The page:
The Fresh Loaf

A Community of Amateur Bakers and Artisan Bread Enthusiasts.

Slashing WW vs White flour based loaves

rideold's picture

Slashing WW vs White flour based loaves

I've been trying to figure out something for a bit now....  When I slash my WW loaves the slashes don't spread out like they do on a white flour or ww/white mixed loaf.  I've tried slasing shallower and deeper, finer grind flour vs coarser, etc. but it seems to always be the same (except when I go too deep and get cracked canyons in the top:) ).  Has anybody else had this experience.  I love the texture and look of how the slashes come out on my white and all those loaves at the bakery down the street but how can I get my WW to do the same?  The regular loaf I make is wild yeast leavened, 76% hydration with two builds.  Ideas?

Ramona's picture

I use active dry yeast and whole grains to make bread.  I do slash before putting them into a cold oven start.  I use a sharp knife and slash gently and only go through about 1/4 inch.  I get good results.  I like the appearance of what ends up looking like birds feet ran across the bread.  I have read that if rye is used, that either the dough needs to be slashed right after forming for the last fermentation, or no slashing at all.  The one thing that I have been doing is that I put water on my hands and pat it all over the top of the dough, after I put it into the pans, and then I put some poppy or caraway seeds on it.  I slash them before I turn the oven on.   Don't know if this was any help.  But it works for me.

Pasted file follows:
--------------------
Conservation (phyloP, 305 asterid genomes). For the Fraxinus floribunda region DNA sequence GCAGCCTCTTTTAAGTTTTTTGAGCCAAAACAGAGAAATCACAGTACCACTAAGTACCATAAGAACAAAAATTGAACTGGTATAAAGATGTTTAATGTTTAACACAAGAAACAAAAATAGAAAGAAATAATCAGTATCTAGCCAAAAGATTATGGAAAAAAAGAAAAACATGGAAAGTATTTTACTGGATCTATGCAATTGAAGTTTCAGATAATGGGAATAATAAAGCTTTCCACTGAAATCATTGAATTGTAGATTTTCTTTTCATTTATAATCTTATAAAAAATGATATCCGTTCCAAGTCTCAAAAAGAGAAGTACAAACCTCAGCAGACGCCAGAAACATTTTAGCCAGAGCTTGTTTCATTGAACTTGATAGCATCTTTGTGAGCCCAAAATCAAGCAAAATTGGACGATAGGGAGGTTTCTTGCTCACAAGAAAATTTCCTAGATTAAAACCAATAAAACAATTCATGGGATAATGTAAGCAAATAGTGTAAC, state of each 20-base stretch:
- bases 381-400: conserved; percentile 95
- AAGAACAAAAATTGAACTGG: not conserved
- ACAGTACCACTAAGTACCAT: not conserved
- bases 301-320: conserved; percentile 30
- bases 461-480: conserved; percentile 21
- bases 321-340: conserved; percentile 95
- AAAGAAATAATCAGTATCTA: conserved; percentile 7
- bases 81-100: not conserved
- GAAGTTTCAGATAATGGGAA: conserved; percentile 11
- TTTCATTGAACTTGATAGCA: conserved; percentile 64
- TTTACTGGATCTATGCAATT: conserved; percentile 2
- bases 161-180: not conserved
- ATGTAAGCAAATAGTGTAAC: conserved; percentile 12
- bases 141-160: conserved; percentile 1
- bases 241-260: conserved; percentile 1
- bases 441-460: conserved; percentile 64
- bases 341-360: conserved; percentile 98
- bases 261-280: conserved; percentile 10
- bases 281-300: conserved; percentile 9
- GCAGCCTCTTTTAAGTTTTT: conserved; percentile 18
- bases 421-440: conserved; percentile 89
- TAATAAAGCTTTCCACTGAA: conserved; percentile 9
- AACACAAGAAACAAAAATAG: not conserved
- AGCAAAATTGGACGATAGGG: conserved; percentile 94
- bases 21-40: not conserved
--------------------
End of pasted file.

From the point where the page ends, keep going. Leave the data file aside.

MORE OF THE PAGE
browndog's picture

Rideold, a whole wheat loaf isn't going to perform on the same level as a white/white mix bread. You can get ovenspring but it won't have the same high drama.

Ramona has a good suggestion in slashing loaves with a higher rye content soon after shaping. With whole grain breads you will get more spring if the loaf is a touch 'young'--if you slash and bake when it is well-proofed, the bread will not gain much if any height in the oven. You want the dough nicely risen but still with strength to take the cuts and grow some in the oven. Kind of a tricky window there.

That being said, here is a 100% whole wheat that I am perfectly satisfied with, but might have been a trifle disappointing if it were a white flour loaf.100% whole wheat

The slashes were made almost but not quite too late, after a forty minute proof in a 70 degree kitchen with the bread rising determinedly. The cuts were about a quarter inch deep.